Records related to Initial Report




0.5 hour


Records related to Update Reports




0.5 hour


Records related to Supplement or Follow-up Report (if applicable)




0.5 hour




1There are no capital costs or operating and maintenance costs associated with this collection of information.

Recordkeeping activities include storing and maintaining records related to submitting a request to participate in the project and compiling reports. We assume respondents use current record retention capabilities for electronic or paper storage to achieve these activities. We assume it will take 0.5 hour/year to ensure the documents related to submitting a request to participate in the program and compiled reports are retained properly according to their existing recordkeeping policies, but no less than three years, as recommended by FDA (Table 2).

Table 3.--Estimated Annual Third-Party Disclosure Burden1

Awardee Activity

No. of Respondents

No. of Disclosures per Respondent

Total Annual Disclosures

Average Burden per Disclosure

Total Hours

Coordination with partnering entities related to Initial Report




8 hours


Coordination with partnering entities related to Update Reports




8 hours


Coordination with

partnering entities

related to Supplement or Follow-up Report (if applicable)




8 hours




1There are no capital costs or operating and maintenance costs associated with this collection of information.

For those pilot projects that involve a participant composed of partnering entities in the program, we are taking into consideration the time that partnering entities will spend coordinating with each other in a pilot project. We estimate 200 respondents will work with their respective partnering entities, and the average number of partnering entities will be 2. We assume each respondent will spend eight hours coordinating with each partnering entity on each response for this pilot. We estimate that seven respondents will need to coordinate with an average of two partnering entities to create progress reports and the final report to submit to FDA (Table 3).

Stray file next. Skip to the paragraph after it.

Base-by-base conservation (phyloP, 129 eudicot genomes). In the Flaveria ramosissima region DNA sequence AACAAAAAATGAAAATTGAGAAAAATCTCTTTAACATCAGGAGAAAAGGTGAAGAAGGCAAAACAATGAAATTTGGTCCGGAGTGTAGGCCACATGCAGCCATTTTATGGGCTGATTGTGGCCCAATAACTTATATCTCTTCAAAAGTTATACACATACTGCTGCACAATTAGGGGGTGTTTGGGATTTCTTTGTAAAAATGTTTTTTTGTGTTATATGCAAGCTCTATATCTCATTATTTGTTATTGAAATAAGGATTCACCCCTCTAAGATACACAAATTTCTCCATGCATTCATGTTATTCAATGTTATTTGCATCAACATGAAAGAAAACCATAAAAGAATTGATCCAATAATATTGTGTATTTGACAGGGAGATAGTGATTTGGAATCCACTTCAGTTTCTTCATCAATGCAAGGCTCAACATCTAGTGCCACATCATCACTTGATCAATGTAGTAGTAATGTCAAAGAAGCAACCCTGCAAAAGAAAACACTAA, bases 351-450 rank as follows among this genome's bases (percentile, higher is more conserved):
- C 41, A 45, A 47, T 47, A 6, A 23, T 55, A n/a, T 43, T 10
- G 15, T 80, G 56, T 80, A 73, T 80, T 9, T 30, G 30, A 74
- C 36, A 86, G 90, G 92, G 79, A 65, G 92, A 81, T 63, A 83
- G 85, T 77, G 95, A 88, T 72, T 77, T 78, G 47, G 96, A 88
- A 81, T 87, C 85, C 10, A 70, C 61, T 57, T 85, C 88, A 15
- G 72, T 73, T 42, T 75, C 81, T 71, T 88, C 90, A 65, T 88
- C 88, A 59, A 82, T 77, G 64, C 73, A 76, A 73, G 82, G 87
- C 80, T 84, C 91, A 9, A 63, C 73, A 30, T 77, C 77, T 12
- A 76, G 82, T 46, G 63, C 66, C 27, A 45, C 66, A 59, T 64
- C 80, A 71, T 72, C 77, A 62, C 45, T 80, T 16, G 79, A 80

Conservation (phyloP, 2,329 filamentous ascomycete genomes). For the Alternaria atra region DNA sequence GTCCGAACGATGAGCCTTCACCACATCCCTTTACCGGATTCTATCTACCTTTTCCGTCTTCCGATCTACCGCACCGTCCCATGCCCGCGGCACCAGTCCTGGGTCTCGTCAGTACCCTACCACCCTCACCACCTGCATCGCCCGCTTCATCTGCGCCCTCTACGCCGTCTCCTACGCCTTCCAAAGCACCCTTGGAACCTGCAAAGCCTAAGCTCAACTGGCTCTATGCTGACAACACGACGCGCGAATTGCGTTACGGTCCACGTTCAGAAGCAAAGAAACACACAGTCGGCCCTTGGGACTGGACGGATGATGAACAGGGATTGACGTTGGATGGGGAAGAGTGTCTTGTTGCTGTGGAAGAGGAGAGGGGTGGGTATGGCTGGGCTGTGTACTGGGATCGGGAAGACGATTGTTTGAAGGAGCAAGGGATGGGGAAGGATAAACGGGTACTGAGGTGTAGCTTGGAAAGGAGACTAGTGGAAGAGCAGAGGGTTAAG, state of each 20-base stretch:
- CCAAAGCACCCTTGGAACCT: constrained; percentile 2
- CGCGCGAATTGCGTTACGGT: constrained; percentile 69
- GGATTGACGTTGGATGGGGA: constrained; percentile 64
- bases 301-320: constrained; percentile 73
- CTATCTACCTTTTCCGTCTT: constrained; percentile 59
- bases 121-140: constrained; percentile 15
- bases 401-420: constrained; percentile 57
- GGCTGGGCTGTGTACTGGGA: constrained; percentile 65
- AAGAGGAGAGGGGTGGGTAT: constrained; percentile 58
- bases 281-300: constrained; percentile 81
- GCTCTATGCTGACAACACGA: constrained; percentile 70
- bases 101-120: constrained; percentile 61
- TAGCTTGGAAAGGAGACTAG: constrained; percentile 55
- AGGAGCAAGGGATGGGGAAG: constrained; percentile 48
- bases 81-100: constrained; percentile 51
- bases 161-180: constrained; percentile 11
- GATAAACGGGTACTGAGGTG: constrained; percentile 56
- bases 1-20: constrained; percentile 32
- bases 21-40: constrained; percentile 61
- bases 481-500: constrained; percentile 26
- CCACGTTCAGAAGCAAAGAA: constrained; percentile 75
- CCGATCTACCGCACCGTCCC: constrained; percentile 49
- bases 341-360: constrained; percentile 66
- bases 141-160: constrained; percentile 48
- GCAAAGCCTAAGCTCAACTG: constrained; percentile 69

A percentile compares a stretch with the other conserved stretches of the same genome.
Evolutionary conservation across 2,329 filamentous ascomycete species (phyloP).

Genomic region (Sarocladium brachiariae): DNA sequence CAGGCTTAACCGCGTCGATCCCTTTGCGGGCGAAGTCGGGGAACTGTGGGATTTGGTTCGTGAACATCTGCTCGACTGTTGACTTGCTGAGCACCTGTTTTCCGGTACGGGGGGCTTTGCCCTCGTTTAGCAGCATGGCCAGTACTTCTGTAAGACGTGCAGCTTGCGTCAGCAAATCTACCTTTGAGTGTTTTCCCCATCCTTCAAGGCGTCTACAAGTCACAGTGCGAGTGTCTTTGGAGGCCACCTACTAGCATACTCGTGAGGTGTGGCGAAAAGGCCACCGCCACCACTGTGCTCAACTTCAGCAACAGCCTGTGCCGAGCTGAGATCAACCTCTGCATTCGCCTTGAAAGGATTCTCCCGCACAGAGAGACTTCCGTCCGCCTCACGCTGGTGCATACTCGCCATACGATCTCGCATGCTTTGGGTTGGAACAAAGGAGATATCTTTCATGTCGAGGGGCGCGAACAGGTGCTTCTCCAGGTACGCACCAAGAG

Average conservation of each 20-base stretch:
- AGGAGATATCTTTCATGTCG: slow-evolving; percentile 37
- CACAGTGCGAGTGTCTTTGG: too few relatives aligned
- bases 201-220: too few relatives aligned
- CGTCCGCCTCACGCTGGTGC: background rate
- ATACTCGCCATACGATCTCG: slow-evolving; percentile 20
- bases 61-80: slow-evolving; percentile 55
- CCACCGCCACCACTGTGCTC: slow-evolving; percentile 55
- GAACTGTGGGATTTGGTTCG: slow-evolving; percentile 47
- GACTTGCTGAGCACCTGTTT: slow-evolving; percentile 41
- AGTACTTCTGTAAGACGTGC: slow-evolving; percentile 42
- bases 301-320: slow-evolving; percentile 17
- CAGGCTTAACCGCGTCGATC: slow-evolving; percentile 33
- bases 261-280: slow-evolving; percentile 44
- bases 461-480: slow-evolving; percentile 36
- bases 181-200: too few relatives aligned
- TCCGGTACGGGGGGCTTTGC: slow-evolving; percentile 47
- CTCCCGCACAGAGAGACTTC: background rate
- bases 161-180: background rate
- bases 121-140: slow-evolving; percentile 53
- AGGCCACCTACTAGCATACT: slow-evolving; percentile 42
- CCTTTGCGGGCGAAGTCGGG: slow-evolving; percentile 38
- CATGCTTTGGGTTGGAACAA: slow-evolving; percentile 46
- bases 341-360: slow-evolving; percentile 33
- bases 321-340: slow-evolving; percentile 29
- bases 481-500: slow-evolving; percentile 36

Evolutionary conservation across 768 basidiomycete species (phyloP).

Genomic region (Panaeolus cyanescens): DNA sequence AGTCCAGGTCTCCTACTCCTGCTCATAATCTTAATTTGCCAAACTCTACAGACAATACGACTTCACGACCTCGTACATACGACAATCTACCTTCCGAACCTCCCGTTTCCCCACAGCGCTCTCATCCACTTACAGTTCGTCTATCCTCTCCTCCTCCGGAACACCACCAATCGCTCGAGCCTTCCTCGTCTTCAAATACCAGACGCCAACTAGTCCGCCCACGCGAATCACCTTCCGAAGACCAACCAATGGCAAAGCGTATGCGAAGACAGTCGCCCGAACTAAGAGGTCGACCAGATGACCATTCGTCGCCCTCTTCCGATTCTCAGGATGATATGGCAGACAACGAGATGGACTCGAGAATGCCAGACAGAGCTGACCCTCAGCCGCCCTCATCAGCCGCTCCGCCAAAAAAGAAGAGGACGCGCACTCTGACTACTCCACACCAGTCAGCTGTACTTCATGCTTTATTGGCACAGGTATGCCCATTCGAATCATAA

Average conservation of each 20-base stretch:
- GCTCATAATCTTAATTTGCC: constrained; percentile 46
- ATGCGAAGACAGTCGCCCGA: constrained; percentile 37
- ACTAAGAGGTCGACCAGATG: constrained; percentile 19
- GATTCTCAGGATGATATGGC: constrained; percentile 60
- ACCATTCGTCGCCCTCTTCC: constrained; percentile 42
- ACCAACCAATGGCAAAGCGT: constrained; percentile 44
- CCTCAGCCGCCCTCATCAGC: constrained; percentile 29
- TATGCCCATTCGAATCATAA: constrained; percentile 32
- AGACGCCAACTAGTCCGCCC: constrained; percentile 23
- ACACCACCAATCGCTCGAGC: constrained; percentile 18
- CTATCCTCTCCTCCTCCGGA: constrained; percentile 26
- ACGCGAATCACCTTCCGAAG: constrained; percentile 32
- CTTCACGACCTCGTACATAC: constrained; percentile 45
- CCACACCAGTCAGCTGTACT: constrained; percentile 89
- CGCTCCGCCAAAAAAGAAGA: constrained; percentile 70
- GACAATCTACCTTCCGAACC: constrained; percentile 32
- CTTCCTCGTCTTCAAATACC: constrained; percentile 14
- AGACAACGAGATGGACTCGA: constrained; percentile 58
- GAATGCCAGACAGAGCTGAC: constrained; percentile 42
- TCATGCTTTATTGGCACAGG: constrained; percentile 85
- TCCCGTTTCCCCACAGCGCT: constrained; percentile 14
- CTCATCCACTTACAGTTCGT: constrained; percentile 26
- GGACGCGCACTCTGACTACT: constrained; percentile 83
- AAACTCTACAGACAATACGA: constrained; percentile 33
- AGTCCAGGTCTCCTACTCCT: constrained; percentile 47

12b. Annualized Cost Burden Estimate:

The annualized cost to all participants for the hour burden for the collection and reporting of information is estimated at $1,014,436 (42,445 hours x $23.90 per hour). The hourly wage estimate is the average of mean wages received by Agricultural and Food Science Technicians at $22.08, Biological Technicians at $23.79, and Chemical Technicians at $25.82 (May 2020 National Occupational Employment and Wage Estimates United States) who represent the primary roles expected to contribute effort in compiling report information. See

Table 4.--Estimated Annual Burden Cost1


Total Burden Hours

Hourly Wage Rate

Total Respondent Costs

Initial Report




Update Reports




Supplement Report






13. Estimates of Other Total Annual Cost Burden to Respondents and/or Recordkeepers/Capital Costs

There are no capital, start-up, operating, or maintenance costs associated with this pilot program.

14. Annualized Cost to the Federal Government

ORA intends to communicate with all pilot project participants to ensure the learnings from the pilot project(s) will be complementary in informing the direction of the development of the new fillable forms for partners. ORA will work with participants to develop an appropriate schedule for the submission of update reports based on the design and duration of the pilot project.

The annualized government cost estimate is $46,210.77 as shown in Table 5, which will be supported by existing ORA program budgets.

Table 5.--Estimated Government Costs1 Using the 2020 Salary Tables

Government Personnel

Effort Commitment

Average Annual Salary

Total Costs

GS-11 (1)




GS-13 (9 @ 3% each)




GS-14 (1)






15. Explanation for Program Changes or Adjustments

This is a new information collection. This burden estimate was adjusted from 400 respondents published in 30-day notice, 87 FR 38165, to 330 respondents to reflect the actual enrollment in ORA funded public health projects under this collection.

16. Plans for Tabulation and Publication and Project Time Schedule

There are no plans for tabulation, publication, and project time scheduling.

17. Reason(s) Display of OMB Expiration Date is Inappropriate

The OMB expiration date will be displayed as required on all subject forms.

18. Exceptions to Certification for Paperwork Reduction Act Submissions

There are no exceptions to the certification in 5 CFR 1320.9.